December 31, 2018
Paulist Fr. Rich Andre preached this homily on the Feast of the Holy Family (Year C) on December 30, 2018, at St. Austin Parish in Austin, TX. The homily is based on the day’s readings: Sirach 3:2-6, 12-14; Psalm 84 or 128; Colossians 3:12-21; and Luke 2:41-52.
I say it every year: the Church is brilliant to designate the Sunday between Christmas and New Year’s as the Feast of the Holy Family. For any family with relatives spread throughout the country, this may be one of the few Sundays of the year where everyone can come to Mass together. With our readings from Sirach and Colossians today, the family member sitting next to you may be tempted to jab you in the ribs. So be grateful that you’ve built up the padding on your ribs by feasting this past week!
So, friends: every year, I beg of you: resist the temptation to think that the rest of your family needs to listen more than you do! In other words, husbands, concentrate on what the readings have to say to you, not on what they have to say to your wives. Wives, children, and everyone else: do likewise. Let us each listen for how the Word is trying to speak to us, not to the people sitting on either side of us.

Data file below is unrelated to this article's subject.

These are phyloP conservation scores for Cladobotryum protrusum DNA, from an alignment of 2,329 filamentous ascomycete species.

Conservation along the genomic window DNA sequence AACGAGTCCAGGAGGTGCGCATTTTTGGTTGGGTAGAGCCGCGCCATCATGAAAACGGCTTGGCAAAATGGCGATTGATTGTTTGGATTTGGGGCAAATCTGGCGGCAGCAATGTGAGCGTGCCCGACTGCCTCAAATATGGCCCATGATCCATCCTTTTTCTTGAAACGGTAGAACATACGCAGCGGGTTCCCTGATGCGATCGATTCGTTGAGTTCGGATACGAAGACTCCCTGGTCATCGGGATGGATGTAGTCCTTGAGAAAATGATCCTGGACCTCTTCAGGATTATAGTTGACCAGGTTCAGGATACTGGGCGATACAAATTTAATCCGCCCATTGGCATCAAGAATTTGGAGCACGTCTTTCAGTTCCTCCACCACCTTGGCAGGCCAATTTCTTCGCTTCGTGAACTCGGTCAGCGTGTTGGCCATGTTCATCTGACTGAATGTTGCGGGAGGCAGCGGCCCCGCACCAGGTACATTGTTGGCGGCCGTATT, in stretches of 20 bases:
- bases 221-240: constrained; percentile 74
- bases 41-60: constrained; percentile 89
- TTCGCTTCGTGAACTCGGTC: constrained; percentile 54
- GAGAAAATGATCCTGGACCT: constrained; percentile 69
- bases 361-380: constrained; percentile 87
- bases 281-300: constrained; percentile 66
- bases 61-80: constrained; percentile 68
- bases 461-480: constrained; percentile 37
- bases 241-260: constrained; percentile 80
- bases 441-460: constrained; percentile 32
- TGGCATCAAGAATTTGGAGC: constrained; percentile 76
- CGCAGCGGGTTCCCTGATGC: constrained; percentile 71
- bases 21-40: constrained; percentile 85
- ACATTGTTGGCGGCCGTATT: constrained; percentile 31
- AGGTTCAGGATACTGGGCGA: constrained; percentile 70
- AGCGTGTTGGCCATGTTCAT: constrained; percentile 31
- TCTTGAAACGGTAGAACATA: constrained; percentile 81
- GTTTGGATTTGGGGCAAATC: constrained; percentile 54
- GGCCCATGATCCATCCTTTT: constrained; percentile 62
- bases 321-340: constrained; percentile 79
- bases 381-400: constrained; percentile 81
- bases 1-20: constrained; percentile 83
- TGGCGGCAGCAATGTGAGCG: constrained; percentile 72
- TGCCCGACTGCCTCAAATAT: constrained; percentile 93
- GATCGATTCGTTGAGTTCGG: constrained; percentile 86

Jesus the Christ came to teach us to relate to God as children relating to a caring parent. Let us take a moment to celebrate the care that God has shown us at every moment of our lives.
About 25 years ago, two high school friends and I decided to go see the movie Philadelpha on the spur of the moment. There’s an emotionally powerful scene, about halfway through the movie, when Tom Hanks’ character plays a recording of Maria Callas singing the aria “La Mamma Morta” for Denzel Washington’s character. Hanks’ character explains why he loves the song so much. Slowly dying of AIDS, he walks, trancelike, around the living room, trailing his IV bag on a pole. He points out the emotional nuances of the composition: “Oh, that solo cello,” he softly exclaims. He translates the next line as Callas sings it: “It was during this sorrow that love came to me.” And it was at this moment that I leaned over to my friends Beth and Chris in the movie theater and whispered, “I just remembered that I was supposed to pick up my sister at church half an hour ago.” Sadly, I’ve never seen the movie all the way through.